This is a guest post from Sean Ogle, a former portfolio analyst who is now pursuing his goals of starting a business and seeing the world. Ogle writes about travel and entrepreneurship at Location 180. He also helps people build small businesses they can run from anywhere on earth at Location Rebel.

This is my third guest post at Get Rich Slowly. The responses from my first two stories — Budgeting for a Lifestyle Change and Living Like a Millionaire on Pennies a Day — were all over the map. I received comments ranging from folks calling me irresponsible and ungrateful to people who were extremely supportive of the changes I’d made. I’ve thought a lot about these responses over the last year and a half.

Finance is one of those professions where, generally speaking, the older you get, the more respect you have. Despite having a good investment track record over the few years I’d been in the market, my advice was often disregarded by my employer due to my age and relative inexperience.

I could have stayed for another five or ten years (or more!) and eventually built up what some people might call experience — but still be left largely unqualified to provide investment advice.

So in October of 2009 I made the decision to leave my job.

Nearly two years later, I am certain that leaving my job as a financial analyst was not only the best decision I’ve ever made, but also one of the more responsible.

While gaining respect in the finance world is tough — it’s exponentially more difficult at 24. Would you trust a 24 year old with your money? Would you hand them a million dollars knowing full well they have no idea what it’s like to have that much money themselves, let alone how to manage it?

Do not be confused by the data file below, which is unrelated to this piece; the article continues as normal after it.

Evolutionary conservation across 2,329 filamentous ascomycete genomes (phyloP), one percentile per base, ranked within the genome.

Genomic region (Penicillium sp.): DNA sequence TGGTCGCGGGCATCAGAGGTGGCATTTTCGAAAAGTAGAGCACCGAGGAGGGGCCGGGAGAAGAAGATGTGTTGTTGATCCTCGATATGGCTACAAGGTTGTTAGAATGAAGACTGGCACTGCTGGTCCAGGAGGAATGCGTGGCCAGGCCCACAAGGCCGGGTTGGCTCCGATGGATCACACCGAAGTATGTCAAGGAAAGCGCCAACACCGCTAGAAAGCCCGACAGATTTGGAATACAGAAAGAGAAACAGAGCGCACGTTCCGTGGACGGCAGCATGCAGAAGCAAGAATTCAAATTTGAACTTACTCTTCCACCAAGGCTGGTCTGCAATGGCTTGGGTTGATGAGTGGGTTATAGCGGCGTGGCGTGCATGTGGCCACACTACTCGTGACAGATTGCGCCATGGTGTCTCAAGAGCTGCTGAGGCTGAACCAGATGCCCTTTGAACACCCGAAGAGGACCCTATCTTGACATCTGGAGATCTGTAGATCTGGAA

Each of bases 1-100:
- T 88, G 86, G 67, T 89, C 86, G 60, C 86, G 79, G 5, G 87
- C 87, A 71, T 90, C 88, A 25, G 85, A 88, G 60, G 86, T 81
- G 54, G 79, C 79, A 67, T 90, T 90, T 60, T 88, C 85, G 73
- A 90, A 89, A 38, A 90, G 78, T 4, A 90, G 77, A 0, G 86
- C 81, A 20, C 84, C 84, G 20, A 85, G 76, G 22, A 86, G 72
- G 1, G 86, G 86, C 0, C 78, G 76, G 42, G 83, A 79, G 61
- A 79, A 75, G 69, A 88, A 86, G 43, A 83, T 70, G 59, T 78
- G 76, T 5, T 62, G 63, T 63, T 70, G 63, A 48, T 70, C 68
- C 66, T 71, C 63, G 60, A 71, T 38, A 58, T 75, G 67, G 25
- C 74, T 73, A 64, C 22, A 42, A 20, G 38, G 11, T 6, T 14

Yeah, I wouldn’t either.

Sure there are exceptions to the rule, but that’s a battle I didn’t want to fight. There are better ways to gain credibility and knowledge than to put up with years of neglect to get there. Getting out from behind a desk for a few years to see the world makes you much more prepared to give advice later in life.

While I was at this job, I took a two-week trip to Brazil. During that time, Petrobras was a company that’d been on my radar, but I knew nothing about the politics and culture of Brazil. Spending just two weeks there introduced me to insights and opinions about the country, and subsequently the company, that I never would have been able to extract from an Argus report.

Choosing to leave my job while I was young has allowed me to see parts of the world first-hand that I wouldn’t have had the opportunity to see if I’d stayed with my job. Should I choose to go back to a position like the one I had, it gives me credibility and experience that I never would have obtained otherwise.

I’ve been forced to become recession-proof.

To say the last few years have been tough economically would be putting it lightly. Had I stuck around, I would have most likely suffered another pay cut or two, and might even have lost my job. Then where would I be? Probably looking for another job.

By leaving when I did, I was forced to get creative with my income opportunities. I started formulating ways that I could survive independent of where I was living, while doing things that I could establish expertise on regardless of my age.

Photography, search-engine optimization, small-business creation — these are all skills I’ve managed to profit from, and they’re skills I never would have learned otherwise.

Looking back, by choosing to pursue my passions, my former company benefited, my former clients benefited, and I benefited.

When I left, my employer no longer had the burden of training a recent college grad. When there are only four people in the company, that’s a huge time commitment and financial burden. I was replaced by someone who had been in the finance world for nearly two decades. He’s done much more than I have, both in life and finance, and has the background to add significant value to the organization and the clients.

Over the past two years, I’ve been able to travel, build businesses, and become a much more well-rounded person. Had I stayed in my cubicle, I wouldn’t have had that opportunity. I could go back to that job today feeling much more confident about my abilities as an analyst, simply because I now have a basis for reference.

Luckily, I was afforded the luxury of exploring a variety of things that interested me, and in turn have found a much better fit for myself and everyone around me.

Irresponsible and ungrateful? I’d like to think I’ve been anything but.

Have you ever made a major career move despite the uncertainty? How’d it work out for you?